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pg-cover9 02-03-06 Mark Gail_TWP #177091 The entrance to Bowie State University at Route 197 and Jer

Source: The Washington Post / Getty

At least two people were shot on the campus of a historically Black college in Maryland just days after gunfire left at least five people hurt on the campus of a different HBCU in the state during a time when both institutions were supposed to be enjoying their annual homecoming festivities.

Gun violence erupted on the campus of Bowie State University in suburban Washington, D.C., on Saturday night near its Center for Business and Graduate Studies, according to NBC Washington. At least two unidentified men, both 19, were left with gunshot wounds. Neither the nature of their conditions nor whether there were any arrest was not immediately reported.

MORE: Op-Ed: Urgent Measures Are Needed To Protect HBCUs

The shootings at Bowie State University came after the school announced it would be enhancing campus security in the wake of a mass shooting on the campus of Morgan State University in Baltimore.

Shooting At Morgan State University Leaves 5 Injured

A Morgan State University campus police car sits in front of the Murphy Fine Arts Center on October 4, 2023, in Baltimore, Maryland. | Source: Anna Moneymaker / Getty

On Tuesday night, just as Morgan State’s annual weeklong homecoming activities had begun, police said at least two gunmen opened fire near residential buildings. Of the five people injured by the gunfire there, four were students.

The on-campus shootings at Morgan State — the school’s third during its homecoming week in as many years — prompted it to cancel homecoming for the first time in school history.

The cancellation sparked a wave of compassion from fellow Black colleges, which stood in solidarity with Morgan State.

Part of that outpouring of support included Bowie State inviting Morgan State students to travel about 45 minutes south to Prince George’s County to attend its homecoming football game against Virginia State University on Saturday afternoon.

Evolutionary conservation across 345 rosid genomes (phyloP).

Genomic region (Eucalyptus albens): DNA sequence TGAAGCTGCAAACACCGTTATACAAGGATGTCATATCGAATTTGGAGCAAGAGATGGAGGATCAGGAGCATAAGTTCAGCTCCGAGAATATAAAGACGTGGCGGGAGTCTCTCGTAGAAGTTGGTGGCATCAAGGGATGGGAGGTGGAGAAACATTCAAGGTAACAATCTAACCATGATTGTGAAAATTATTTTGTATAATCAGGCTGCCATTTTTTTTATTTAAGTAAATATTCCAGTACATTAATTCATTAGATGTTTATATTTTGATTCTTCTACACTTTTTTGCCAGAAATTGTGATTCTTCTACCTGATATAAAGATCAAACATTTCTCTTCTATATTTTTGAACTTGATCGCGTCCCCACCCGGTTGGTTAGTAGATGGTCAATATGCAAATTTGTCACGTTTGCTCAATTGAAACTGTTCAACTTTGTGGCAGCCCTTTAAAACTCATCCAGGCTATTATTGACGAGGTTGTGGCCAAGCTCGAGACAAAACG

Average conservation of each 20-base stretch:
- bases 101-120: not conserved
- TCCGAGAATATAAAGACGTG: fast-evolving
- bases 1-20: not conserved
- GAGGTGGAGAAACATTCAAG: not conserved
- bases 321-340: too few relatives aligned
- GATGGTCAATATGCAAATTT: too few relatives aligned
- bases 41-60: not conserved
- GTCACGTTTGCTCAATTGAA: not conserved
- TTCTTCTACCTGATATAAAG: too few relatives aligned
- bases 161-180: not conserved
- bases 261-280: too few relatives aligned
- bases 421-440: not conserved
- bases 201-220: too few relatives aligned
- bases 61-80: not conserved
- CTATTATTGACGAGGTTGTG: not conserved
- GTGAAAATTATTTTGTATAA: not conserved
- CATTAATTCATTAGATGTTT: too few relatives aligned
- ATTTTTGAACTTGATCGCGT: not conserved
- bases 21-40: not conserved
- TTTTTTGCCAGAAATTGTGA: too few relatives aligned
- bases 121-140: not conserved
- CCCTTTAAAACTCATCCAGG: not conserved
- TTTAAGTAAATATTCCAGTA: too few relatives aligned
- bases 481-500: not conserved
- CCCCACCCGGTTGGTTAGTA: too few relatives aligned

“We stand in solidarity and welcome @MorganStBears to enjoy the celebrations of Homecoming at Bowie State. Together, we are HBCU Strong,” Bowie State posted on the social media app formerly known as Twitter. “We’re offering a free game ticket to @MorganStBears students!”


Days earlier, Bowie State announced it had taken steps to bolster its campus security for its own homecoming festivities.

“There’s going to be an event probably every day where we have to adjust and change,” Mark Cummings, Bowie State’s police chief and director of public safety, told NBC Washington at the time.

The benevolent gesture from Bowie State was among the overtures being made by HBCUs in the wake of this week’s mass shooting that injured at least five people — including four students — described as “unintended” targets. Law enforcement has said there were two gunmen, but they remained unidentified and at large nearly a full week later.

The Baltimore Police Department appealed to the public for help and announced a $9,000 reward for any information leading to the arrest and protection of anyone responsible for the shooting.

The shootings at Morgan State and now Bowie State took place at a time when HBCU leaders and advocates have been demanding more funding from the federal government to further secure historically Black college campuses.

Lodriguez V. Murray, UNCF’s senior vice president for public policy and government affairs, said in August that Congress hasn’t matched the urgency shown by the situation at hand.

“All year long, we have asked Congress to protect HBCUs, and now is the time to pass the Homeland Security appropriations bill with language that directs the Federal Emergency Management Administration (FEMA) to provide $100 million for HBCUs (annually) via the non-profit grants’ security program,” Murray said in a statement. “This program must administer the funds directly to HBCUs, not by the state governments. This will help HBCUs to be protected against threats by increasing security, developing plans on how to respond beyond simply calling the police, heighten the use of technology to monitor campus entry points, and make our environments the safe haven for learning they should be for the sake—and mental health and security—of our students.”


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The post Double Shooting Mars Bowie State’s Homecoming Days After Mass Shooting At Morgan State appeared first on NewsOne.

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